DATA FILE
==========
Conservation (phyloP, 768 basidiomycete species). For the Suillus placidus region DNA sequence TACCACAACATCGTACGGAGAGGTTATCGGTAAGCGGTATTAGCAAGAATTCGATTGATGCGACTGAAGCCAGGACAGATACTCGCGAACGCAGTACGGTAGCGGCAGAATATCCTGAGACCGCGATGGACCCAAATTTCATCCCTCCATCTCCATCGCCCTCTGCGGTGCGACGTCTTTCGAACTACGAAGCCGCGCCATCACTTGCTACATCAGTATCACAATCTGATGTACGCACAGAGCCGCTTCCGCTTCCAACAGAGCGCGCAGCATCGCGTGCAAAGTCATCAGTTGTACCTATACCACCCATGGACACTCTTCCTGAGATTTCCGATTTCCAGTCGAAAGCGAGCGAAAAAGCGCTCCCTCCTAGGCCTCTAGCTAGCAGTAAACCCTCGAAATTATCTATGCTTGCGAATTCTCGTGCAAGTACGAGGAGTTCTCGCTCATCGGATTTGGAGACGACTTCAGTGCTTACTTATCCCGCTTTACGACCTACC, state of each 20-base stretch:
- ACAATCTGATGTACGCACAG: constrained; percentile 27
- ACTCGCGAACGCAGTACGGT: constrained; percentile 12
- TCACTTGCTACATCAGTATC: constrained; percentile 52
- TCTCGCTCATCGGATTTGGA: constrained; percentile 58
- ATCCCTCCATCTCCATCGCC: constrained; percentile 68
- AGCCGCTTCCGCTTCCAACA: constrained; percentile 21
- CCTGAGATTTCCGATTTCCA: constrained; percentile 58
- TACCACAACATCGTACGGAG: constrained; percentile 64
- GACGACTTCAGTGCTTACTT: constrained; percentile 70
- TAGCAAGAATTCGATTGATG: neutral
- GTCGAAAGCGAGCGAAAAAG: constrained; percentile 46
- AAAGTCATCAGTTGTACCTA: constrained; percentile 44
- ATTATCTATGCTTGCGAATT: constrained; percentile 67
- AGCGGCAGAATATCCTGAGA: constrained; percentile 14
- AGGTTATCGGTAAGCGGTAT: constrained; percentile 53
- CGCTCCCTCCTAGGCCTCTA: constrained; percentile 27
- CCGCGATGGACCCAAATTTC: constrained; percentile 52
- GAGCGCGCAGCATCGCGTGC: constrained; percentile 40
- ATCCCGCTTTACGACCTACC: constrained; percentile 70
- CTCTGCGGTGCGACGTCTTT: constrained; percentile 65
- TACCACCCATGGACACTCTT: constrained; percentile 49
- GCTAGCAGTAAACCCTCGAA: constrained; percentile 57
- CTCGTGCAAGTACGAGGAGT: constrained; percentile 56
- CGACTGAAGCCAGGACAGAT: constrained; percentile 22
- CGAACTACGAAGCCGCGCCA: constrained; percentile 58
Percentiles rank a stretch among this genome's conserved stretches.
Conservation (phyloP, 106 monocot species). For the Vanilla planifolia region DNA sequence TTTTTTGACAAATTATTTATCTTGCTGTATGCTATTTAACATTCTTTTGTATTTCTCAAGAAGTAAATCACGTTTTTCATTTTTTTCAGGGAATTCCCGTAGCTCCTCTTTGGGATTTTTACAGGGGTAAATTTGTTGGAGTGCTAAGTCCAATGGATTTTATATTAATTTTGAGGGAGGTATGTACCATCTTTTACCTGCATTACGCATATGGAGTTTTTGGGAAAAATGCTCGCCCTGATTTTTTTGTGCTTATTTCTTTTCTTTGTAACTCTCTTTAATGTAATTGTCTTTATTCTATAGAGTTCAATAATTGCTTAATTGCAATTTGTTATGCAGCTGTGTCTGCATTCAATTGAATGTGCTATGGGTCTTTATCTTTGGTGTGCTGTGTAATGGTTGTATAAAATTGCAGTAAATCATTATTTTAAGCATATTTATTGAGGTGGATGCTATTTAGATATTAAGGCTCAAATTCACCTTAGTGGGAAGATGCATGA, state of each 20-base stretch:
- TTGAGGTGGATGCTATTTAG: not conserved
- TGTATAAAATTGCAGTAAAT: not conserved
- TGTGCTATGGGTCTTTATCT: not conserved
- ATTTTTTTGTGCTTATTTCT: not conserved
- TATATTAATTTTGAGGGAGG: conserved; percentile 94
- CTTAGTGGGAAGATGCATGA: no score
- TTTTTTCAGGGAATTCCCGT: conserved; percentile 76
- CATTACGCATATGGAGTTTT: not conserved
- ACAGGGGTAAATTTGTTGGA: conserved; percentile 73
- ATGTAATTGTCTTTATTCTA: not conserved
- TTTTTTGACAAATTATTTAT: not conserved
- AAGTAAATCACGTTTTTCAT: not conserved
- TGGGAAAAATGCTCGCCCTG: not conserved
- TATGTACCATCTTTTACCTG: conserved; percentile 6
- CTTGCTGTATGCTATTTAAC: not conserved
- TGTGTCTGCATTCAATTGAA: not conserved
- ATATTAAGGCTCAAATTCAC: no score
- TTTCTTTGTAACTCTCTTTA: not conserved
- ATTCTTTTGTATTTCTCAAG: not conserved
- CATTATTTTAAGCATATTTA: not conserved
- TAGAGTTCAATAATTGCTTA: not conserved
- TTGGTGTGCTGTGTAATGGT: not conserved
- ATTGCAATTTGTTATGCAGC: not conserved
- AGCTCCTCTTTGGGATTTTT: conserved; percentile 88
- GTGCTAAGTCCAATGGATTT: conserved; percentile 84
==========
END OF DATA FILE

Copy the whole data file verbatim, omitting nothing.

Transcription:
Conservation (phyloP, 768 basidiomycete species). For the Suillus placidus region DNA sequence TACCACAACATCGTACGGAGAGGTTATCGGTAAGCGGTATTAGCAAGAATTCGATTGATGCGACTGAAGCCAGGACAGATACTCGCGAACGCAGTACGGTAGCGGCAGAATATCCTGAGACCGCGATGGACCCAAATTTCATCCCTCCATCTCCATCGCCCTCTGCGGTGCGACGTCTTTCGAACTACGAAGCCGCGCCATCACTTGCTACATCAGTATCACAATCTGATGTACGCACAGAGCCGCTTCCGCTTCCAACAGAGCGCGCAGCATCGCGTGCAAAGTCATCAGTTGTACCTATACCACCCATGGACACTCTTCCTGAGATTTCCGATTTCCAGTCGAAAGCGAGCGAAAAAGCGCTCCCTCCTAGGCCTCTAGCTAGCAGTAAACCCTCGAAATTATCTATGCTTGCGAATTCTCGTGCAAGTACGAGGAGTTCTCGCTCATCGGATTTGGAGACGACTTCAGTGCTTACTTATCCCGCTTTACGACCTACC, state of each 20-base stretch:
- ACAATCTGATGTACGCACAG: constrained; percentile 27
- ACTCGCGAACGCAGTACGGT: constrained; percentile 12
- TCACTTGCTACATCAGTATC: constrained; percentile 52
- TCTCGCTCATCGGATTTGGA: constrained; percentile 58
- ATCCCTCCATCTCCATCGCC: constrained; percentile 68
- AGCCGCTTCCGCTTCCAACA: constrained; percentile 21
- CCTGAGATTTCCGATTTCCA: constrained; percentile 58
- TACCACAACATCGTACGGAG: constrained; percentile 64
- GACGACTTCAGTGCTTACTT: constrained; percentile 70
- TAGCAAGAATTCGATTGATG: neutral
- GTCGAAAGCGAGCGAAAAAG: constrained; percentile 46
- AAAGTCATCAGTTGTACCTA: constrained; percentile 44
- ATTATCTATGCTTGCGAATT: constrained; percentile 67
- AGCGGCAGAATATCCTGAGA: constrained; percentile 14
- AGGTTATCGGTAAGCGGTAT: constrained; percentile 53
- CGCTCCCTCCTAGGCCTCTA: constrained; percentile 27
- CCGCGATGGACCCAAATTTC: constrained; percentile 52
- GAGCGCGCAGCATCGCGTGC: constrained; percentile 40
- ATCCCGCTTTACGACCTACC: constrained; percentile 70
- CTCTGCGGTGCGACGTCTTT: constrained; percentile 65
- TACCACCCATGGACACTCTT: constrained; percentile 49
- GCTAGCAGTAAACCCTCGAA: constrained; percentile 57
- CTCGTGCAAGTACGAGGAGT: constrained; percentile 56
- CGACTGAAGCCAGGACAGAT: constrained; percentile 22
- CGAACTACGAAGCCGCGCCA: constrained; percentile 58
Percentiles rank a stretch among this genome's conserved stretches.
Conservation (phyloP, 106 monocot species). For the Vanilla planifolia region DNA sequence TTTTTTGACAAATTATTTATCTTGCTGTATGCTATTTAACATTCTTTTGTATTTCTCAAGAAGTAAATCACGTTTTTCATTTTTTTCAGGGAATTCCCGTAGCTCCTCTTTGGGATTTTTACAGGGGTAAATTTGTTGGAGTGCTAAGTCCAATGGATTTTATATTAATTTTGAGGGAGGTATGTACCATCTTTTACCTGCATTACGCATATGGAGTTTTTGGGAAAAATGCTCGCCCTGATTTTTTTGTGCTTATTTCTTTTCTTTGTAACTCTCTTTAATGTAATTGTCTTTATTCTATAGAGTTCAATAATTGCTTAATTGCAATTTGTTATGCAGCTGTGTCTGCATTCAATTGAATGTGCTATGGGTCTTTATCTTTGGTGTGCTGTGTAATGGTTGTATAAAATTGCAGTAAATCATTATTTTAAGCATATTTATTGAGGTGGATGCTATTTAGATATTAAGGCTCAAATTCACCTTAGTGGGAAGATGCATGA, state of each 20-base stretch:
- TTGAGGTGGATGCTATTTAG: not conserved
- TGTATAAAATTGCAGTAAAT: not conserved
- TGTGCTATGGGTCTTTATCT: not conserved
- ATTTTTTTGTGCTTATTTCT: not conserved
- TATATTAATTTTGAGGGAGG: conserved; percentile 94
- CTTAGTGGGAAGATGCATGA: no score
- TTTTTTCAGGGAATTCCCGT: conserved; percentile 76
- CATTACGCATATGGAGTTTT: not conserved
- ACAGGGGTAAATTTGTTGGA: conserved; percentile 73
- ATGTAATTGTCTTTATTCTA: not conserved
- TTTTTTGACAAATTATTTAT: not conserved
- AAGTAAATCACGTTTTTCAT: not conserved
- TGGGAAAAATGCTCGCCCTG: not conserved
- TATGTACCATCTTTTACCTG: conserved; percentile 6
- CTTGCTGTATGCTATTTAAC: not conserved
- TGTGTCTGCATTCAATTGAA: not conserved
- ATATTAAGGCTCAAATTCAC: no score
- TTTCTTTGTAACTCTCTTTA: not conserved
- ATTCTTTTGTATTTCTCAAG: not conserved
- CATTATTTTAAGCATATTTA: not conserved
- TAGAGTTCAATAATTGCTTA: not conserved
- TTGGTGTGCTGTGTAATGGT: not conserved
- ATTGCAATTTGTTATGCAGC: not conserved
- AGCTCCTCTTTGGGATTTTT: conserved; percentile 88
- GTGCTAAGTCCAATGGATTT: conserved; percentile 84